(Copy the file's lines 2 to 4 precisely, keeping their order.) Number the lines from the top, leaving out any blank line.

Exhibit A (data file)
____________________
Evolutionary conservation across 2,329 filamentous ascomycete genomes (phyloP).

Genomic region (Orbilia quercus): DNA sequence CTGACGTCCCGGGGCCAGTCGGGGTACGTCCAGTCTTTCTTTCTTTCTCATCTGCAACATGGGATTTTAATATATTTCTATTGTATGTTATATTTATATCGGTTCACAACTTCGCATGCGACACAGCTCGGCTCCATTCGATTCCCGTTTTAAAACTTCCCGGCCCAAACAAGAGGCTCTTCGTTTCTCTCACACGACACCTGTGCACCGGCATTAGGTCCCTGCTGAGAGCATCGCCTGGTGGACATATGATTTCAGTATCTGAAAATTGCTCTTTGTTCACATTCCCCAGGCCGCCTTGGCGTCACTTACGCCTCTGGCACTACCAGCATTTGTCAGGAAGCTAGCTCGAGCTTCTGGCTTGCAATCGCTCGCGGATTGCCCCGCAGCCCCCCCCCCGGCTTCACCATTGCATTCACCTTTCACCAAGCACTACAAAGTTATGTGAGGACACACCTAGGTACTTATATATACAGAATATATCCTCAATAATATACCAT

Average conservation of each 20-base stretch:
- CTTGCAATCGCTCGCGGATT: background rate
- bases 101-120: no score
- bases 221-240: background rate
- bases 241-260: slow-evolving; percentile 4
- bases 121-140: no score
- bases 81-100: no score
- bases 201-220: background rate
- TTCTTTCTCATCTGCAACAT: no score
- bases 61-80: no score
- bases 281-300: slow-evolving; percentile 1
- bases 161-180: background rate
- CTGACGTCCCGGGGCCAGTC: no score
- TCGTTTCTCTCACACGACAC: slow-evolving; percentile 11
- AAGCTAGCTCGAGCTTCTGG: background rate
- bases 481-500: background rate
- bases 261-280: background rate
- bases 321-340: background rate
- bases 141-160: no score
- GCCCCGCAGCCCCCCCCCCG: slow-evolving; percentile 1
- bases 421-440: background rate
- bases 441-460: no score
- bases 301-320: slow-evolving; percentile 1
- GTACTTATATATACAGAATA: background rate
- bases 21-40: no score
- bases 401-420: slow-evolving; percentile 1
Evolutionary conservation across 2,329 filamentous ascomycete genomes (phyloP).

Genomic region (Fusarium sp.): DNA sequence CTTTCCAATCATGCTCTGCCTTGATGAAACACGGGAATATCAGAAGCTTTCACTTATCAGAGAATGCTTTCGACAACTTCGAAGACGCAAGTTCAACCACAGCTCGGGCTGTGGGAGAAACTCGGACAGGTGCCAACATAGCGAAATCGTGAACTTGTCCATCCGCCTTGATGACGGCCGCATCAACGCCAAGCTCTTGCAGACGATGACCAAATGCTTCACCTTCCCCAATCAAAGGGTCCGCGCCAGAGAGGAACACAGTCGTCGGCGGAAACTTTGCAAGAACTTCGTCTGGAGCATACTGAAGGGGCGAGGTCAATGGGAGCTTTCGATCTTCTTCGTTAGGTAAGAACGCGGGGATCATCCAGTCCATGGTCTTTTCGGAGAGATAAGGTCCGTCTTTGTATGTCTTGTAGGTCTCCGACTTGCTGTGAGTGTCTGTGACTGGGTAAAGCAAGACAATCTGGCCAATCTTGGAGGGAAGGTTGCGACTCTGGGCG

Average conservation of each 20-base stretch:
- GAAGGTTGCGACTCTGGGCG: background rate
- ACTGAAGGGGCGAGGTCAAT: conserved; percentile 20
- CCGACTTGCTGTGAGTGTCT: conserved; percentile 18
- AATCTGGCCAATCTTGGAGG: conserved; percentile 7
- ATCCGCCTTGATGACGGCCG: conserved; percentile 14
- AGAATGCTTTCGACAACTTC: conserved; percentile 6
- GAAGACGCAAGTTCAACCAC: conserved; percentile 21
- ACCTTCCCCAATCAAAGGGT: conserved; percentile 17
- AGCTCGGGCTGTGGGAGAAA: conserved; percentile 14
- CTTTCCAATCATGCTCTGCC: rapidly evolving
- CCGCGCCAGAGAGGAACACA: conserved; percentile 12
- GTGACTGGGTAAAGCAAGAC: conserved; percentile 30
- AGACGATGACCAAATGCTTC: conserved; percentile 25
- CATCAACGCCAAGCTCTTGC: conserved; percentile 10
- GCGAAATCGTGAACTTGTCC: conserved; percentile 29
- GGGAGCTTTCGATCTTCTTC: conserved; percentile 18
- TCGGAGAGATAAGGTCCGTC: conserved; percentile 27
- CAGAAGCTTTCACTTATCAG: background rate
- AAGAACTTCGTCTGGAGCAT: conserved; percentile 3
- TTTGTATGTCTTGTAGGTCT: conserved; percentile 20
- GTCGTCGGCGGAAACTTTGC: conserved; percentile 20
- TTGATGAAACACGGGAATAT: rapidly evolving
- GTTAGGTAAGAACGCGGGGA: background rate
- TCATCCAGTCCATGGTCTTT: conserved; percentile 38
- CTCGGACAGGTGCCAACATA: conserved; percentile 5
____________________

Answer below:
Genomic region (Orbilia quercus): DNA sequence CTGACGTCCCGGGGCCAGTCGGGGTACGTCCAGTCTTTCTTTCTTTCTCATCTGCAACATGGGATTTTAATATATTTCTATTGTATGTTATATTTATATCGGTTCACAACTTCGCATGCGACACAGCTCGGCTCCATTCGATTCCCGTTTTAAAACTTCCCGGCCCAAACAAGAGGCTCTTCGTTTCTCTCACACGACACCTGTGCACCGGCATTAGGTCCCTGCTGAGAGCATCGCCTGGTGGACATATGATTTCAGTATCTGAAAATTGCTCTTTGTTCACATTCCCCAGGCCGCCTTGGCGTCACTTACGCCTCTGGCACTACCAGCATTTGTCAGGAAGCTAGCTCGAGCTTCTGGCTTGCAATCGCTCGCGGATTGCCCCGCAGCCCCCCCCCCGGCTTCACCATTGCATTCACCTTTCACCAAGCACTACAAAGTTATGTGAGGACACACCTAGGTACTTATATATACAGAATATATCCTCAATAATATACCAT

Average conservation of each 20-base stretch:
- CTTGCAATCGCTCGCGGATT: background rate